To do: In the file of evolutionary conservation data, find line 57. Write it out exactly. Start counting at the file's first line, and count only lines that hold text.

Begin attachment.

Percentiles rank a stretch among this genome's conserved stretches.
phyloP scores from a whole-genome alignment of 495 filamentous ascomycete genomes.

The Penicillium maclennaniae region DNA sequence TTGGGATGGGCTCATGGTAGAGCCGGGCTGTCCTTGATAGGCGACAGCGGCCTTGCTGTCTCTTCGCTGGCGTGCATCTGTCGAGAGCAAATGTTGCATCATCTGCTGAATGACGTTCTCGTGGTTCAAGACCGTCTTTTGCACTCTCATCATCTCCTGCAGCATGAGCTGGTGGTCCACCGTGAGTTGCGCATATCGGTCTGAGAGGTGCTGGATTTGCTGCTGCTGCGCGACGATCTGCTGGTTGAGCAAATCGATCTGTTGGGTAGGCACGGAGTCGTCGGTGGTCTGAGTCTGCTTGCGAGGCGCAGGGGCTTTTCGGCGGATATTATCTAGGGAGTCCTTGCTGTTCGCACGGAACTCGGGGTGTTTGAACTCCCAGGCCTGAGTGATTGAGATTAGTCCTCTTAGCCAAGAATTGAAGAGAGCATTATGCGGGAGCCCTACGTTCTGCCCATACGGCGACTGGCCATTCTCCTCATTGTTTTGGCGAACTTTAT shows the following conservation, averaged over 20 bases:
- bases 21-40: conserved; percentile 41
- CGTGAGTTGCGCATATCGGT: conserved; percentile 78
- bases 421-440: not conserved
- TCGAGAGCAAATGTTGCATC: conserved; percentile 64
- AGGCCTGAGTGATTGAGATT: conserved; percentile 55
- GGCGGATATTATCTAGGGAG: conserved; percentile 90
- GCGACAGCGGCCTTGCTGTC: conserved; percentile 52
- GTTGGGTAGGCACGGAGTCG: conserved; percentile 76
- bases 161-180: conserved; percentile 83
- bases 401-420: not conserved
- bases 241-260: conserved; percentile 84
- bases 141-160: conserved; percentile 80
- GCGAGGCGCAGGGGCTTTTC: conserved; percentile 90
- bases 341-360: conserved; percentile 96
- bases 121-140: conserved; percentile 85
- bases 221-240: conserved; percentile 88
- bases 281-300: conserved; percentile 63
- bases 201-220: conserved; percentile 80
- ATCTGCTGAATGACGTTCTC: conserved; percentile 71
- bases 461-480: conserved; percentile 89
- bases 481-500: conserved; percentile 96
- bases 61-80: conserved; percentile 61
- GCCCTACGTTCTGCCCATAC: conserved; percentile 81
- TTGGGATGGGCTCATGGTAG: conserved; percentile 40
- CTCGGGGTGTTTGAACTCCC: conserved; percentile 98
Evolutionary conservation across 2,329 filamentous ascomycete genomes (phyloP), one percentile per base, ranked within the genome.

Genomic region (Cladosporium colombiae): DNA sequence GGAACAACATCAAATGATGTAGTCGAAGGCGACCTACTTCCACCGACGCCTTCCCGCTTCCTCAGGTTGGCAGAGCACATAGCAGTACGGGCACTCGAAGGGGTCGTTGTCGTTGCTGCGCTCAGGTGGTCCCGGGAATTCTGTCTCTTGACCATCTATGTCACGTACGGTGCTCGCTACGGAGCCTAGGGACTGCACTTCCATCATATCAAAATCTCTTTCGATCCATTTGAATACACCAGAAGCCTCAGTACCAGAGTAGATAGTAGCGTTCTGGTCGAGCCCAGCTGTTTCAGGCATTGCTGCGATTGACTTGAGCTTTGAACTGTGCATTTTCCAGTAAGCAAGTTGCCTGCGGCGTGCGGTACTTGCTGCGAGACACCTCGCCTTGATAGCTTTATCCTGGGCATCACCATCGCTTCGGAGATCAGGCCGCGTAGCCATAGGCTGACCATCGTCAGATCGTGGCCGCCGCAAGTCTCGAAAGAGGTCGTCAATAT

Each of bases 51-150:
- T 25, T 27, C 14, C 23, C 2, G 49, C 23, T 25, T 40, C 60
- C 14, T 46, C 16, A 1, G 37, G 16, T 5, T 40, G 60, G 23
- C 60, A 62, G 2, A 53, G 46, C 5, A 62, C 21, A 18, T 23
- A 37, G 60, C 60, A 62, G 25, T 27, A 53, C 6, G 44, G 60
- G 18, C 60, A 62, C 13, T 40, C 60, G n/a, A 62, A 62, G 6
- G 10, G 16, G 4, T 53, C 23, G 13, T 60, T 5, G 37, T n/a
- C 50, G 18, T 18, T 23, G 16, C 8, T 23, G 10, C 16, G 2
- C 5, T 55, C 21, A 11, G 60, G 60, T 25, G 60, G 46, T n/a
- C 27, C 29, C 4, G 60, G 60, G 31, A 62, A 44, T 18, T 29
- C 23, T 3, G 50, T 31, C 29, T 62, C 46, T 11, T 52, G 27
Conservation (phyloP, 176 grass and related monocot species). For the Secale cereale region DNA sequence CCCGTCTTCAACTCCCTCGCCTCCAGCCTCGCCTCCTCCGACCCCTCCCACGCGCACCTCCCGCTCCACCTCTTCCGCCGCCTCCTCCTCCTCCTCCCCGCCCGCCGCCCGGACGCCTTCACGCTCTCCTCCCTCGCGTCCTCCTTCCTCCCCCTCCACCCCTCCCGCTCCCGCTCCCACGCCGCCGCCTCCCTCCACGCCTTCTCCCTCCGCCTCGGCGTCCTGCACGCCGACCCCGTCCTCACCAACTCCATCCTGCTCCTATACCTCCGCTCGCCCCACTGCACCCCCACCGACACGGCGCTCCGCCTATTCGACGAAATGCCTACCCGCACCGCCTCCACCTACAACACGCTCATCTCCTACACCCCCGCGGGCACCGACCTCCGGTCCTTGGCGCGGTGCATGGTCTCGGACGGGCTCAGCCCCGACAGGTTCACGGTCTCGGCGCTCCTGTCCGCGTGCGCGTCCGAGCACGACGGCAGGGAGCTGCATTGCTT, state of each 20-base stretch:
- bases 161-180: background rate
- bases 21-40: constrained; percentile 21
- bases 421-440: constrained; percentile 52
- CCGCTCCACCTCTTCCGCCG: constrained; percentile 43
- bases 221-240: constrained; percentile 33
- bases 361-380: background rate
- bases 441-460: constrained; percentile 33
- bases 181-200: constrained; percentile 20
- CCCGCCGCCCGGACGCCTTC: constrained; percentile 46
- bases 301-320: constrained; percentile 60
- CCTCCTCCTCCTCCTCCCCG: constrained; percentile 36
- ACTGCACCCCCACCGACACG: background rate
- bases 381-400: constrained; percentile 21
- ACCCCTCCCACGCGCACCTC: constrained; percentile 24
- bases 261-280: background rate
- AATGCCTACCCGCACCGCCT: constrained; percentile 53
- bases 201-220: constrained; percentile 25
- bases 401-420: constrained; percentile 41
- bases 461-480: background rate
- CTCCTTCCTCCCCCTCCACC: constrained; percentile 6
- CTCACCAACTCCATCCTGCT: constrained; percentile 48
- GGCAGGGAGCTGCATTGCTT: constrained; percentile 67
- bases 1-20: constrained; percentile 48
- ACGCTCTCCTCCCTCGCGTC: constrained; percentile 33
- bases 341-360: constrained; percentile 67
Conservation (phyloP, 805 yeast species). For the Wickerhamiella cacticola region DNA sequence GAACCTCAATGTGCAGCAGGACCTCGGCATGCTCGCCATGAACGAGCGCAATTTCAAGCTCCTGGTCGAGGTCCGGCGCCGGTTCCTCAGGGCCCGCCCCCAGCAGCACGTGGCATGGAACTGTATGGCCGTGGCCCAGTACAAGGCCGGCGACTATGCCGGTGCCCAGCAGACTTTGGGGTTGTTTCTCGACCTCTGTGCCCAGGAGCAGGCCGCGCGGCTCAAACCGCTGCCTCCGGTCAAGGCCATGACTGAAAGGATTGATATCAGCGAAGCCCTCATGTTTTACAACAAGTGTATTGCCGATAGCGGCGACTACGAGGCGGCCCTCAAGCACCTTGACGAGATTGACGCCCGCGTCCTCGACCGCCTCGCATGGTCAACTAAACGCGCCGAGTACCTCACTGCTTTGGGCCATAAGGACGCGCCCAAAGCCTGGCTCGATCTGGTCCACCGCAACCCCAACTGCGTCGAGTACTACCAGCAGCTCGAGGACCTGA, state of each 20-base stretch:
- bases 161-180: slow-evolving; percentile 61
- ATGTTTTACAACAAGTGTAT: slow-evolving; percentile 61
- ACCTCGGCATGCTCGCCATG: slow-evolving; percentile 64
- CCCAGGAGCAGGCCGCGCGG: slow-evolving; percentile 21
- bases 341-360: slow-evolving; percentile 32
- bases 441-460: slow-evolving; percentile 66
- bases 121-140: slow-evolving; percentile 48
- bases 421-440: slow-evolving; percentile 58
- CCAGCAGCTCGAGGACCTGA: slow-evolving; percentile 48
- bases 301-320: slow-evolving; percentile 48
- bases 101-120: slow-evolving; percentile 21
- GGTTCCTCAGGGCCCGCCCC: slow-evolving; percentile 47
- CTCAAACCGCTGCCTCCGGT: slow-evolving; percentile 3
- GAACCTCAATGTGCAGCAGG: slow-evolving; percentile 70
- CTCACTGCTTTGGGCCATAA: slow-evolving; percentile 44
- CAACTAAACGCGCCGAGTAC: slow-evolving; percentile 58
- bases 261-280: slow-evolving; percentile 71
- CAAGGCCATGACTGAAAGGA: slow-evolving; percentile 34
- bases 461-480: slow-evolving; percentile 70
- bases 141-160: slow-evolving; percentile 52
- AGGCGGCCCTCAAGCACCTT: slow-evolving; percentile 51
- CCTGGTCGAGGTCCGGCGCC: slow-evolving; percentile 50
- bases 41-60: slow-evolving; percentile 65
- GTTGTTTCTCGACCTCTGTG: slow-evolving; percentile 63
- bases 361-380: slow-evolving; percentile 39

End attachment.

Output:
- bases 261-280: background rate